PHIA NEWS DIGEST

PHIA News Digest – Vol. 2, No. 14

April 3, 2017

PDSITELOGO2Wolf administration, others promote Work Zone Safety Awareness

The Wolf Administration, the Pennsylvania Department of Transportation (PennDOT), the Pennsylvania Turnpike Commission and the Association of Pennsylvania Constructors today gathered to kick off Work Zone Safety Awareness Week – which runs through April 7 and honors lives lost – by hosting PennDOT’s statewide Workers’ Memorial in Harrisburg.

How Harrisburg (probably illegally) mishandles road and bridge funds

The legislature and governors, Republican and Democrat, Tom Ridge to Tom Wolf, annually siphon off funds allocated to fix roads and bridges, and use the money for something else — to bolster budgets of the Pennsylvania State Police.

Gov. Tom Wolf nominates John Wozniak to Turnpike Commission

Governor Tom Wolf announced today the nomination of former state Senator John Wozniak to serve on the Pennsylvania Turnpike Commission.

Lawmaker proposes tax credit for E-ZPass customers

Bucks County Democratic State Rep. Perry Warren is proposing a bill to ease the financial burden that commuters continue to face with rising tolls on the Pennsylvania Turnpike.

Warren says his legislation would provide a tax credit “of up to 50 percent on up to $1,000, so that would be a maximum credit of $500 on commuter tolls paid by E-ZPass on the Pennsylvania Turnpike, the Delaware Joint Toll Bridge Commission bridges, the Burlington County Bridge Commission bridges, and the Delaware River Port Authority Pennsylvania/New Jersey bridges.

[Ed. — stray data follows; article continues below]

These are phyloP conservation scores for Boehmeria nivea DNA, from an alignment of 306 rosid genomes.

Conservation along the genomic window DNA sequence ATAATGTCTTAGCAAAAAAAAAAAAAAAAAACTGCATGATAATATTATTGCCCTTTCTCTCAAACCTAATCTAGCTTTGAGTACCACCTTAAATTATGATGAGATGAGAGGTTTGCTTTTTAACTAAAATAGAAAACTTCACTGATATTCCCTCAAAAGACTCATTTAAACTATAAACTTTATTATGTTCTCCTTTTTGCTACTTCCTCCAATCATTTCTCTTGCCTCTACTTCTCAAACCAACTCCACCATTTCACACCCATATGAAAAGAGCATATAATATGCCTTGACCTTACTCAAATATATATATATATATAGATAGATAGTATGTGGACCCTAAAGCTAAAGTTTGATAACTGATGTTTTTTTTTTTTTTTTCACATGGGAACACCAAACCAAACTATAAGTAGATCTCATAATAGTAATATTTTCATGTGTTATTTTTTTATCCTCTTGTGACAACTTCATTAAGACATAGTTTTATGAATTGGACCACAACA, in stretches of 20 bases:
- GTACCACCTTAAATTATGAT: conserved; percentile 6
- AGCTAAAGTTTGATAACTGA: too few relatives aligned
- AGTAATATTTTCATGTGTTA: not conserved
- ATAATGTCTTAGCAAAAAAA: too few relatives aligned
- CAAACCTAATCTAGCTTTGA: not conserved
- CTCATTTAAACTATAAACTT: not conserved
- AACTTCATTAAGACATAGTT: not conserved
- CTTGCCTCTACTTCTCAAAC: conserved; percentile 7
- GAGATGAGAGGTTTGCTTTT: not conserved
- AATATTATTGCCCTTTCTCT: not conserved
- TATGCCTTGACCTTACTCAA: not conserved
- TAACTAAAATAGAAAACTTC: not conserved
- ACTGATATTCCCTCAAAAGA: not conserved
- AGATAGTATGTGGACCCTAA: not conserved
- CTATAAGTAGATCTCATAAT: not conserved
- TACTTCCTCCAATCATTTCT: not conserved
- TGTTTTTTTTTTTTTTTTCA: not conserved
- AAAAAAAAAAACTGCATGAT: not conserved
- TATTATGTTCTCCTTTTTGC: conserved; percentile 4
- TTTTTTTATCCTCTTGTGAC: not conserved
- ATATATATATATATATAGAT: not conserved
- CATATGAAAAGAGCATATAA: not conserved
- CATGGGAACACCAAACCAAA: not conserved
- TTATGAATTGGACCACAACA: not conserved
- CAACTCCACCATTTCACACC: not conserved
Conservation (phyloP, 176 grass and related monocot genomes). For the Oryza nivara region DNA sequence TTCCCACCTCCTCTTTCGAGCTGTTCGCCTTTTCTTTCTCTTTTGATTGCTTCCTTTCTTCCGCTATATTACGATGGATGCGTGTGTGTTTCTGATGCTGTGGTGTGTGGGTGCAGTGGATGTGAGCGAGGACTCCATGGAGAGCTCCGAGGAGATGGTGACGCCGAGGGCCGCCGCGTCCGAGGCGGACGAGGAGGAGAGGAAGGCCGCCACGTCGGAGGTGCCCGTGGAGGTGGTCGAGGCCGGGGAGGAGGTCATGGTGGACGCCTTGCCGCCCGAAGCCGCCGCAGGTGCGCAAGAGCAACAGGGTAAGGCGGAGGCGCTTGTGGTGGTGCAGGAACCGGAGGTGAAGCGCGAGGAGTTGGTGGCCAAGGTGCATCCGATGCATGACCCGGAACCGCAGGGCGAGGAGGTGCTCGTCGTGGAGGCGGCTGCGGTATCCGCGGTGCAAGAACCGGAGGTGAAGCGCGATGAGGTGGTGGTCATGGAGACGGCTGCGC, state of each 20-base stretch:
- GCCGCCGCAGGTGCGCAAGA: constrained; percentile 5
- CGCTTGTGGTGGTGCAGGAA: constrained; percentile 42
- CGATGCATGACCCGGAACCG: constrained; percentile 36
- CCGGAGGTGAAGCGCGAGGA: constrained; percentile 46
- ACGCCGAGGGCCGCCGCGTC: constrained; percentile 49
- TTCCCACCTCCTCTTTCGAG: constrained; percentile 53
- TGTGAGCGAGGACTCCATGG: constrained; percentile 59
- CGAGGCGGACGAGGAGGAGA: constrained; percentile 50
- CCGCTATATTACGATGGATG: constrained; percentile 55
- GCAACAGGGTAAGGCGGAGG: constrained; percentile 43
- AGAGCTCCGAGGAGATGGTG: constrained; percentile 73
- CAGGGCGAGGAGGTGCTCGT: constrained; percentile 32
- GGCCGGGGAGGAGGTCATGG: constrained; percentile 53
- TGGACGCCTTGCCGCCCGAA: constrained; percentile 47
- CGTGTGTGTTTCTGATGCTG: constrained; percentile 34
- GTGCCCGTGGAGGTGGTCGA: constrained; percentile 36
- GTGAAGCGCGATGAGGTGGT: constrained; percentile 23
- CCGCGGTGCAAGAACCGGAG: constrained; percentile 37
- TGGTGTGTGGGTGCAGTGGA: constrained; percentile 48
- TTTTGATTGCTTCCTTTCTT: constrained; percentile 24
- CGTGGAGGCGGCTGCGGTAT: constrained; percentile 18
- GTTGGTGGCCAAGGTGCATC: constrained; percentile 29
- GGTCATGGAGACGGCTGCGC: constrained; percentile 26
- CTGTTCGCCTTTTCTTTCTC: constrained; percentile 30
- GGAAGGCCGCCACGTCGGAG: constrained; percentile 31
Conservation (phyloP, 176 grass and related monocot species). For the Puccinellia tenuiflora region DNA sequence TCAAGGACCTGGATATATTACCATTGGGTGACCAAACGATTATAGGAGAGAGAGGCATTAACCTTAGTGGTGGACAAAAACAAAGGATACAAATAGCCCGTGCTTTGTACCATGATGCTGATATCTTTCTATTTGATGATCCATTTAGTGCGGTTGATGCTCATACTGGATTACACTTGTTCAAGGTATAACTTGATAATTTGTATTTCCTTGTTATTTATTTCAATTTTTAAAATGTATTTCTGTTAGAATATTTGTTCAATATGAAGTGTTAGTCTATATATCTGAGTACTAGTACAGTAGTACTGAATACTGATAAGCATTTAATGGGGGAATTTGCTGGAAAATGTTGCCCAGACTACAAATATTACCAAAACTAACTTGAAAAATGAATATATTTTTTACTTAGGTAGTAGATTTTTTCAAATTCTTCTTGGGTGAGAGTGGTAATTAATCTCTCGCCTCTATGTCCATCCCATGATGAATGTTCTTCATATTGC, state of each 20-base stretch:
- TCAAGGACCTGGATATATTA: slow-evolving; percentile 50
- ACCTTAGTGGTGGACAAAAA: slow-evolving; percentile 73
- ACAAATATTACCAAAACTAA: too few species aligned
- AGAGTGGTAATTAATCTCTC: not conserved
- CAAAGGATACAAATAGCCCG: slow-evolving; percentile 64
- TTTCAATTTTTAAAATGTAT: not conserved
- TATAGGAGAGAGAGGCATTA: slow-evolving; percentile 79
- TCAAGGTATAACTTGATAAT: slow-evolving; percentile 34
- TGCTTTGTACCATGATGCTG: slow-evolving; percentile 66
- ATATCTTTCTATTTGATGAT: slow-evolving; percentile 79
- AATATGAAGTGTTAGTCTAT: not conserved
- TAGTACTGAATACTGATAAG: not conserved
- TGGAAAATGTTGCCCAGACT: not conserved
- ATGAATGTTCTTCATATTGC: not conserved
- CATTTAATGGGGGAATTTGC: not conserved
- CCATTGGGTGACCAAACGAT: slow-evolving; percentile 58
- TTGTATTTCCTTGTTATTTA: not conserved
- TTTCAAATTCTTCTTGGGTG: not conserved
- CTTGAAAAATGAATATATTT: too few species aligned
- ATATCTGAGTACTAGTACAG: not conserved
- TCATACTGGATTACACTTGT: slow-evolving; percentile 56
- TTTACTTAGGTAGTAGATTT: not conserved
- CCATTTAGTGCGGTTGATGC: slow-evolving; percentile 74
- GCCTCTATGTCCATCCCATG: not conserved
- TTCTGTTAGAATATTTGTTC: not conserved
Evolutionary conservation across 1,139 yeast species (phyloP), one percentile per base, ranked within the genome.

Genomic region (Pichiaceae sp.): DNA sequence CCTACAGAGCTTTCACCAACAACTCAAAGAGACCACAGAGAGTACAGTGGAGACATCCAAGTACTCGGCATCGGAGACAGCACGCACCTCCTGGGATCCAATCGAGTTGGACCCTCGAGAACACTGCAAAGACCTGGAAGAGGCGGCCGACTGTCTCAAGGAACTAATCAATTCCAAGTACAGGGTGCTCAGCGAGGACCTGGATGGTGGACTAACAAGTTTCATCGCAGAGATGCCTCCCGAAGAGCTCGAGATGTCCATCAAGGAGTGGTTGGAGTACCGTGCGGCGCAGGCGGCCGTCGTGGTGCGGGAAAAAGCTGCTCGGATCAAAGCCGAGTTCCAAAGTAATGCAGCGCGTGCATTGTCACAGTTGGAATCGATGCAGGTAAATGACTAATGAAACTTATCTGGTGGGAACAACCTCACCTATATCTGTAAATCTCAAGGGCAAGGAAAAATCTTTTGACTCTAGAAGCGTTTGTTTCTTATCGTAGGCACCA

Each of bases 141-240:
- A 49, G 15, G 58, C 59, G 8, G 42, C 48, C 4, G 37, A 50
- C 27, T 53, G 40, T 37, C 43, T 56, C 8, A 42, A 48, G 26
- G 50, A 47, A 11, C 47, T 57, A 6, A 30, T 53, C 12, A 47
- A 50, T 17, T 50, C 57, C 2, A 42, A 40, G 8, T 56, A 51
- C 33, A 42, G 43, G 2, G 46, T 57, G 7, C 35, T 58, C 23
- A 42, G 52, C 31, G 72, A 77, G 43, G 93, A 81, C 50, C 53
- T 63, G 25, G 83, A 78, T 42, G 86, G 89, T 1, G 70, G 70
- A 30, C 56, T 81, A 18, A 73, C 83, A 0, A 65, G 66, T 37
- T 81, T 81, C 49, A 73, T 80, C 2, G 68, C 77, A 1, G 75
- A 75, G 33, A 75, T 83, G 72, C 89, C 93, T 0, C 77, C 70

Street sensors and cameras in Pennsylvania: Urban asset or privacy concern?

Have you ever been driving down the highway and suddenly getting the feeling that you’re being … watched? That’s how I felt last week when I drove from State College, where I live, to Harrisburg to meet with representatives from the Pennsylvania Department of Transportation.

Facing possible state police service fee, Pa. municipalities consider options

As the state government considers whether or not to begin charging municipalities a service fee for relying on the Pennsylvania State Police, those municipalities are now facing a series of tough questions of what to do moving forward.

 

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